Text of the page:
Monday, September 30, 2013

Central Plateau Gravel Grinder - a quick lap of Tassie's frozen heart.

Setting out into the weather on Sunday morning.
We were creeping up the hill near Hermitage when the ice storm hit. There was a sprinkling at first, then 'hey, some hail' and then suddenly we were being pelted by small chunks of windblown ice mixed among a hefty downfall of freezing rain. I pulled up my rainjacket collar and raised my hand to shield my face from the stinging onslaught and looked back at Ben who was doing the same. There was nowhere to shelter and nothing to do but to press onward. Within moments were were wet and cold and resigned to a having a Very Bad Time. But as quickly as it came, the squall was gone and we were on our way again. So passed the only unpleasant five minutes of the best weekend's cycling I've done in years.

Leaving Waddamana for the big climb of the day.
In the middle of Tasmania lie the central highlands, a barren, mostly treeless swathe of high country dotted with pretty little lakes beloved of fishers and hunters. The Australian Antarctic Division trains its expeditioners in these parts, the coldest part of Australia's coldest state. The seed was planted when someone showed me their plan for a 150km loop near here a couple of years back. Then the idea morphed into a single day dash 'Over The Top', from Bothwell to Deloraine, a distance of about 130km. Finally it became a 200km two-day circuit from the town of Ouse with an overnight stop in Miena. The ride is about 95 per cent unsealed roads. (Our eventual route can be found here.)

The dates were pre-ordained by leave and rostered days off, although the forecast was not promising. Cold temperatures, rain, snow and wind do not make the best riding weather. All the same, Benny, Kiwi and I set off from Ouse at 9am on Saturday ready to take what came our way. All three of us rode steel bikes, lightly loaded. Two of us sported mudguards hastily fitted in the days before.

Ben admires the view not far south of Miena.
Our route took us through pretty farming country from Ouse north-east to Bothwell. Route-finding was made much easier by uploading a pre-plotted course to my Garmin 810 which squawked well in advance of every turn we needed to take. Our first day saw a big gain in height and we were riding uphill from the start, the tough ascents compensated for by the long descents through hidden valleys containing impossibly lovely sheep farms and willow-lined streams. Though it was cool, the rain held off. We had a snack at Bothwell before pushing north for a while on the Highland Lakes Road, one of the few sections of sealed road we would encounter on the trip.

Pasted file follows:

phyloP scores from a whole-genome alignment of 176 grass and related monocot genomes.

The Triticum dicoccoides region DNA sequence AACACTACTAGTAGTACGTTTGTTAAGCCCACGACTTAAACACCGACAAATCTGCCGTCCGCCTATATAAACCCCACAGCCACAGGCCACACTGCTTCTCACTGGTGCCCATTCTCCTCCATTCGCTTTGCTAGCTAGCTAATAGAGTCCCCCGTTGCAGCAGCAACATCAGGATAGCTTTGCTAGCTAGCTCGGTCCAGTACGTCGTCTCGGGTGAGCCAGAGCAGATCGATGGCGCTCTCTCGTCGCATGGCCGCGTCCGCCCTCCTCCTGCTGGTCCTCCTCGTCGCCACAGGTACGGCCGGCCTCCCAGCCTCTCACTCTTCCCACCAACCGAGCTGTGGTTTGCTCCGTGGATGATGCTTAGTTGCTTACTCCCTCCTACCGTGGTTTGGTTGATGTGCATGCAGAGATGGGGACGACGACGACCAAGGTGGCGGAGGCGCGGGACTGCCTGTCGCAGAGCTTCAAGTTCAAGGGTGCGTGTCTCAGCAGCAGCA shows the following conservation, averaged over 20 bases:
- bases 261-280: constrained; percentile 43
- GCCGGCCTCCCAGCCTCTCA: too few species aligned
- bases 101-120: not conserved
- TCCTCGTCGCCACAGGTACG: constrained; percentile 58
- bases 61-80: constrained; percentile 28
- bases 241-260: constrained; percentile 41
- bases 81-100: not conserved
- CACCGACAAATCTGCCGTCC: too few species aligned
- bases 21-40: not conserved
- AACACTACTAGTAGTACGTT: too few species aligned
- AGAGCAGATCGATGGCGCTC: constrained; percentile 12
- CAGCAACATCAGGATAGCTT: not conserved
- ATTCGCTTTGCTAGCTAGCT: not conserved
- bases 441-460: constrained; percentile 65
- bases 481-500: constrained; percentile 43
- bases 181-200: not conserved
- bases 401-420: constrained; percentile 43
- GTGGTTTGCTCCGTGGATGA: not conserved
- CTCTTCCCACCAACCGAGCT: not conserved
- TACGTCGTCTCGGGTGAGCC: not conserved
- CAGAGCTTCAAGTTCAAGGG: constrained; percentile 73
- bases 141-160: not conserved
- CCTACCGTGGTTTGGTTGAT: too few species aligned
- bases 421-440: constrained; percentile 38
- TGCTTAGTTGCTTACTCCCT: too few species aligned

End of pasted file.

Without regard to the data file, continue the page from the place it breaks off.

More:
Less than an hour later we turned onto the gravel again, passing through Hermitage and its pack of chained and very vocal hunting dogs and the momentary bad weather then climbed steadily alongside powerlines leading to the hydro electric village of Waddamana. There was a thrilling and scenic descent before we rolled past the well-preserved old village to our lunchstop at the power museum staffed by a delightful volunteer who was knitting following the Australian Football League grand final on the radio. We ate our lunch on the steps and took a quick tour of the museum, the only people to sign the visitor's book in three days.

Kiwi powers through the forest.
The climb out of Waddamana was around 400m over 4.5km and was tough. Ben and Kiwi patiently waited for me to plod up the hills all day and this climb was no exception. The steepest bits had a couple of us on foot. But soon enough it was over and we were thinking of the beers and the meal awaiting us at the pub in Miena. The cold westerly wind picked up as we regained the highway for the final push. Here I began to tire a little, though the final hill was soon passed and the road flattened s it passed the shack community at the southern end of Great Lake. We had covered 110km for the day on seldom-ridden dirt roads, climbing more than 2200m. Strava called it 'epic', I'm inclined to agree.

A hot, fast and filling meal was consumed and some beers downed in short order and we settled in for the night in the bunks of a fisherman's cabin. It was sufficiently cold outside to deter anyone from taking advantage of the shower block and the heater ran all night.

Morning dawned crisp and overcast and after a couple of toasted ham and cheese sandwiches and a breakfast pie from the local shop we were on our way again. Though rain looked possible there was little wind and there were fewer hills on the gravel Malborough 'Highway' so the going was much quicker than the day before. The scenery was starker too, more alpine compared to the forests we'd traversed on Saturday. I kept stopping to take photos which kept me well off the back of our small peloton. We rested at the shop at Bronte Park for a drink and to top up our supplies of chocolate for the last leg of our journey which we were hoping to complete before we needed lunch, as there were no other facilities on the way.
Heading across Stockyard Flats past Dee Lagoon.

The best of the ride came right at the end. We raced along past Dee Lagoon an into some stunning farming country before turning off towards the locality of Strickland. Here the road turned downwards and for a good 20km we were able to sit back and coast, dodging the rock on the descent through the pine plantation. Kiwi suffered a trio of punctures here on the rougher road. Reaching the highway we turned east and picked up a tailwind to propel us down the last six kilometers of highway to the car, thrilled at the stunning finish to the ride.